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Michael Pizzolla’s 2009 Preakness Rant

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Michael Pizzolla’s 

2009 Preakness

Handicapping Magic Rant

From The Desk Of Michael Pizzolla

May 15, 2009

5:57 AM

Las Vegas

Dear Friend:

Well, I really need to buy a tape recorder.

Not only do I want to have a record of what I’ve been hearing, I want to record some answers to questions I’ve been asked a hundred times since the Kentucky Derby. Here’s what my conversations have been like for the past 10 days.

MOTO: (Oh, MOTO is Dan Serra’s term for Master Of The Obvious, and I use it affectionately): WOW, did you see that Kentucky Derby!

Me: Yes, quite a race.

MOTO: Wasn’t that a great ride by BoRAIL?

Me: Yes, BorEL really rode the colt well.

MOTO: I didn’t have that horse, I liked (fill in the MOTO horse here). Did you have Mine That Bird?

Me: Not even with a Ouija Board.

MOTO: Well, he was 50-1, you can’t bet a 50-1 shot, can you?

Me:  Actually, I did, I had a 30-1 shot and two 50-1 shots keyed in my exotic bets.

MOTO:  Why did you do that?

Me: It was a terrible betting race, and I wanted to bet a couple of hundred to make a couple of hundred thousand.

MOTO: Too bad, well, you can’t win every day, can you?

Me: No, but Derby Day was a winning day for me.

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MOTO: How’s that, you lost on the Derby?

Me: I wasn’t CLOSE in the Derby, but I knew going in that it was a race I really shouldn’t be betting, other than trying to make a big, year-making score with a relatively small bet.

The two horses I liked (and talked about in the Kentucky Derby Rant) ran very well. The 4 horse in the 4th at Belmont, Haley’s Lolipop ran a fast closing 3rd at 10-1 in a 5 horse field. Missed that one.

MOTO: So how was it a winning day?

Me: Well, the other horse I liked was Senor Afortunado who missed by a nostril at 13-1 in the 12th at Hollywood, triggering a $244 exacta and that was all I needed for a profitable day.

MOTO: Oh, that was late in the day, and it was a $12,500 Claiming Race in the 12th at Hollywood, non winners two lifetime. (Note: The MOTO who said this one was a respected physician who loves Southern California racing).

Me: I know.

MOTO: How could you bet a race like that when there were so many classy races running on Derby Day?

Me: Um, I invest in the races to win money, and to me races like that are things of beauty.

MOTO: Yeah, yeah, so, who is it in the Preakness?

A small tape recorder would have saved me many, many breaths I can never recover.

You know, I came to realize just how differently I treat the game, just how differently I invest, than the average player. Not that I’m any genius, it’s just that over the years I’ve learned to spot those horses that the public SHOULDN’T like that have some good things going for it.

And my life is made so much easier having an information management tool like Black Magic: The Ultimate Handicapper™ to cut through all the noise and all the information that’s so readily accessible by everyone.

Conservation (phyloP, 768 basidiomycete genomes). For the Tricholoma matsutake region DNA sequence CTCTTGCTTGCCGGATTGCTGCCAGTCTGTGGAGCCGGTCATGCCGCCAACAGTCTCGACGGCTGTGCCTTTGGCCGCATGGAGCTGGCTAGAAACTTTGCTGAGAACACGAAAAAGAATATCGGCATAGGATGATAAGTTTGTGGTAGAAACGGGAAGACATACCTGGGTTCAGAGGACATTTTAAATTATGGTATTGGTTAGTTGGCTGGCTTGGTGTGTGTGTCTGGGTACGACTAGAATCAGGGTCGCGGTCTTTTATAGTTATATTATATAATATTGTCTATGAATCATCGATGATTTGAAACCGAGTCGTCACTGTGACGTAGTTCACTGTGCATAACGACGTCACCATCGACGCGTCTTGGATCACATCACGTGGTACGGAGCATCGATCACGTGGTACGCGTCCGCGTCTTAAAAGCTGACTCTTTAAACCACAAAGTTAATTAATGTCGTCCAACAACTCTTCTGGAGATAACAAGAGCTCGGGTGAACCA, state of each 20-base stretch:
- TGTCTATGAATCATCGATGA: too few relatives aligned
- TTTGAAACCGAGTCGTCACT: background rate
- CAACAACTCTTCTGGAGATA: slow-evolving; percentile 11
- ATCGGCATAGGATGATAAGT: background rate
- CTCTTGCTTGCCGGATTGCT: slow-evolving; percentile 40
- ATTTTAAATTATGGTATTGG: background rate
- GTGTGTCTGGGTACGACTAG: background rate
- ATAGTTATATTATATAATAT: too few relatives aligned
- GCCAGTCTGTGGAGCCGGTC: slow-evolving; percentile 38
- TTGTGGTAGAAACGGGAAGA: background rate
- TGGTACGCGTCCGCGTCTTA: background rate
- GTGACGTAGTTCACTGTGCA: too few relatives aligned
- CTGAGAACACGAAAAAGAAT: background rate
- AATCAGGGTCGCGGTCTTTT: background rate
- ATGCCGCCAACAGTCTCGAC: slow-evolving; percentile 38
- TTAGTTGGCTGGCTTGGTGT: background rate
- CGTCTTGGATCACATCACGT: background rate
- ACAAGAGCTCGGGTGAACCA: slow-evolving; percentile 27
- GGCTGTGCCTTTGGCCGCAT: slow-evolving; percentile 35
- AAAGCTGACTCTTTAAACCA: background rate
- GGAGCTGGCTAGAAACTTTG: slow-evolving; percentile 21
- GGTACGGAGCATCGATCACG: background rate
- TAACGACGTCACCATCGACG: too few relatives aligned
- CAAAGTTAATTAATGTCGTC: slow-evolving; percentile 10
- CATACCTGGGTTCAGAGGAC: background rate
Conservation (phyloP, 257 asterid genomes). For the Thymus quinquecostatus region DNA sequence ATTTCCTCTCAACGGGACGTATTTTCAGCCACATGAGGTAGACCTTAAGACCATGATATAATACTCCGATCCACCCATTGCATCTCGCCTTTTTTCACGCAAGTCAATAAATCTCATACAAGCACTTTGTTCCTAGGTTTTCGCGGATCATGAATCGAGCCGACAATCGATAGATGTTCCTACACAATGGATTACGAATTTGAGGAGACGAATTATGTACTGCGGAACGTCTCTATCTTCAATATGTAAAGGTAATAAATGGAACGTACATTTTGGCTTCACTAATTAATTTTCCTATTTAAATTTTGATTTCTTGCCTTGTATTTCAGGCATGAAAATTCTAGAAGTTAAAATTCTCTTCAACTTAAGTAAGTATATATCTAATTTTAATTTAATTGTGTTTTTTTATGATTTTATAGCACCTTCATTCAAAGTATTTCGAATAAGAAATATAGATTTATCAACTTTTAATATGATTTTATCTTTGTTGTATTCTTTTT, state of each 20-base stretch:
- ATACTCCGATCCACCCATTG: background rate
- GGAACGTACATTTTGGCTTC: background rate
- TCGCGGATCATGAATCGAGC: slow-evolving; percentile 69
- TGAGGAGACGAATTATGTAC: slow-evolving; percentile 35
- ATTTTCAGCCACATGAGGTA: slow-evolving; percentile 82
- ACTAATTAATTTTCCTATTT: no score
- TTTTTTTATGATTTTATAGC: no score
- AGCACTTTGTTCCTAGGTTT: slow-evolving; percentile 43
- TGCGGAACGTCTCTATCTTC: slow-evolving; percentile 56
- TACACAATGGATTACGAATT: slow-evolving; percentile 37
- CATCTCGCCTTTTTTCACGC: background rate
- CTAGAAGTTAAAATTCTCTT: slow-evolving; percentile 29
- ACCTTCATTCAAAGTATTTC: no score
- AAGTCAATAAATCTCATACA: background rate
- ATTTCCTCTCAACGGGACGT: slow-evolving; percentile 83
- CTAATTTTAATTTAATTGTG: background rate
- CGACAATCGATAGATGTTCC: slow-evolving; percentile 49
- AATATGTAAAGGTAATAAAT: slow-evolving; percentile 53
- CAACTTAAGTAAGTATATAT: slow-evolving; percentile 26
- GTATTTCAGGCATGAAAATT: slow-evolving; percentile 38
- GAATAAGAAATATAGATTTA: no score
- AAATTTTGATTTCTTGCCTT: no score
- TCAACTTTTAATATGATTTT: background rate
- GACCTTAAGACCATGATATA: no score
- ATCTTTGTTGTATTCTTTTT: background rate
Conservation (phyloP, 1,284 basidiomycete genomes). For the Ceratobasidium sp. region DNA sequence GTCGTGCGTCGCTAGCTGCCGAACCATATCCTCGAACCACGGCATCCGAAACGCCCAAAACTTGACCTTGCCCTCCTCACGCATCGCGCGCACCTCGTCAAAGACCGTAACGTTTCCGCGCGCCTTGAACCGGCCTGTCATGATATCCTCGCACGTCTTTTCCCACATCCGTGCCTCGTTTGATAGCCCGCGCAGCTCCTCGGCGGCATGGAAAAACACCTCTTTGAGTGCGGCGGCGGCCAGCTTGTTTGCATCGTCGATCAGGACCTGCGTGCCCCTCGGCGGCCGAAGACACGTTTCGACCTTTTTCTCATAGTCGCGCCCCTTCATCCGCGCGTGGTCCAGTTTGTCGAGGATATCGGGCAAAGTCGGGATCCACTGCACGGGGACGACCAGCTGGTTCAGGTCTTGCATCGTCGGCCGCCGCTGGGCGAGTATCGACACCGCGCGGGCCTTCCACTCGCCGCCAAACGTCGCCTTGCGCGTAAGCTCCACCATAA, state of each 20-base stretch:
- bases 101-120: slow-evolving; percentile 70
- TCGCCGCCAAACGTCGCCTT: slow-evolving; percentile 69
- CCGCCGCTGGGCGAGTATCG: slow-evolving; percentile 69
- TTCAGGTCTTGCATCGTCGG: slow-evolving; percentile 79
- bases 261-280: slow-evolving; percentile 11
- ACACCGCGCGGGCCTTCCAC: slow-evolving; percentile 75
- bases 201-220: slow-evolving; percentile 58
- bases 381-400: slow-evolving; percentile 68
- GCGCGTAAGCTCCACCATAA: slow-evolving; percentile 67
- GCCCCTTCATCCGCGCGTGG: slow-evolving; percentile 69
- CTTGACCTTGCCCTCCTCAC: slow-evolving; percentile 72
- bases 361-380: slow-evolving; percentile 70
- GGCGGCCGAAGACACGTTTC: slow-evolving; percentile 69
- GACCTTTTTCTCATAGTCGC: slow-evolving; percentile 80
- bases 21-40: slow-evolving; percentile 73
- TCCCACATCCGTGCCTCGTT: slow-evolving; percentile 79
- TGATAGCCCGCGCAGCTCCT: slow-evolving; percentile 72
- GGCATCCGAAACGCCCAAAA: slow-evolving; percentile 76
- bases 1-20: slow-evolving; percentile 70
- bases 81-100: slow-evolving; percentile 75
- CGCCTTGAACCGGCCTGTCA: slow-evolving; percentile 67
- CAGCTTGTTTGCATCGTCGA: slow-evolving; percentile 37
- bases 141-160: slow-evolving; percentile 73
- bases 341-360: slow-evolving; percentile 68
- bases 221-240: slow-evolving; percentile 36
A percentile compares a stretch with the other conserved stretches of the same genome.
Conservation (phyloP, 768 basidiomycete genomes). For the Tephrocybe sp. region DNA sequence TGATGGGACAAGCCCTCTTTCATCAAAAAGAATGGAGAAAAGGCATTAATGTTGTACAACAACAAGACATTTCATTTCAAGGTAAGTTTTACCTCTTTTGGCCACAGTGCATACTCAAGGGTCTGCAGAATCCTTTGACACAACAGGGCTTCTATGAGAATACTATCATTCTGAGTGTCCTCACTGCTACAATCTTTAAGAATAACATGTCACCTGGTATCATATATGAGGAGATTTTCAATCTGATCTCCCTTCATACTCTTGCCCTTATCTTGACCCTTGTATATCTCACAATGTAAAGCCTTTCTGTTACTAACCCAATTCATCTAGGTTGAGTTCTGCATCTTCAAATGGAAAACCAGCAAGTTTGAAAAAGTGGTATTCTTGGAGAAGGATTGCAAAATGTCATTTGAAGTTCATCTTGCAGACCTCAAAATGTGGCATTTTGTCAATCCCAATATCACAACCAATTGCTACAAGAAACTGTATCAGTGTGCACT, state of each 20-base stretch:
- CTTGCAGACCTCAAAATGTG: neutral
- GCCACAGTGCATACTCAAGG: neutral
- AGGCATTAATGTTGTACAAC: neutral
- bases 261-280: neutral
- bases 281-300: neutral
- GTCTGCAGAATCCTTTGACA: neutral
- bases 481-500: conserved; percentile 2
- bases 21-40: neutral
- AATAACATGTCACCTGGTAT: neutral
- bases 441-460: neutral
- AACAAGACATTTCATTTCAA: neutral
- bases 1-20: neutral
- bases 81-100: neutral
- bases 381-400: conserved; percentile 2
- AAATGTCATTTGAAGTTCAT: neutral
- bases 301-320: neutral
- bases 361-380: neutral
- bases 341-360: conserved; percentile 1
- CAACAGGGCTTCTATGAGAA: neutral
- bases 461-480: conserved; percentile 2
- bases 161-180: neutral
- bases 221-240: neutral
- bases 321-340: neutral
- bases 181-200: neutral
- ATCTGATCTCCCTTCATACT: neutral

That’s what the game has come down to.


For the rest of this Rant, Click Here 

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The Belmont Stakes Report with Dana Ward

in original online racing form by Michael Pizzolla 5 Comments

From The Belmont Stakes is a punishing race for any potential Triple Crown winner. The 1-and-a-half mile run is a distance that most horses have never even run, nor will they be asked to run this distance ever again in their racing career. Big Brown will make his third start in 5 weeks, up against horses that have had it a bit easier with few weeks off. Big Brown wasn’t afforded the luxury of taking a break for the Preakness or Kentucky Derby. Or miss both jewels of the Triple Crown and come in fresh while the Triple Crown candidate must gut it out. You can understand why no other horse in 30 years has achieved a Triple Crown.

Last year, filly Rags to Ritches was just one head better than the 2007 horse of the year Curlin at the Belmont finish line. Rags to Ritches benefited from a 5-week rest between the Kentucky Oaks, a race for 3-year-old fillies, and the Belmont Stakes. With her fresh legs, she was able to out-kick Curlin at the wire. Now when you look at the Racing Form, you will most likely see many Kentucky Derby runners back in action to face Big Brown once again. The last 9 years have produced 4 double-digit longshot winners, and there have been only 13 double-digit longshots since 1933. Some trainers and owners finally figured out the formula. If you don’t win the Derby, come-in fresh for the Belmont and aim your horse for the Breeders Cup Classic late in the year. If Big Brown proves to be fast enough on Saturday, he will have passed horseracing’s biggest endurance test. But if you want to beat Big Brown for the Belmont, recent history says look for a fresh horse at a longshot price.

For the latest Belmont news, notes and future book odds check out our website at

Duration : 0:2:10

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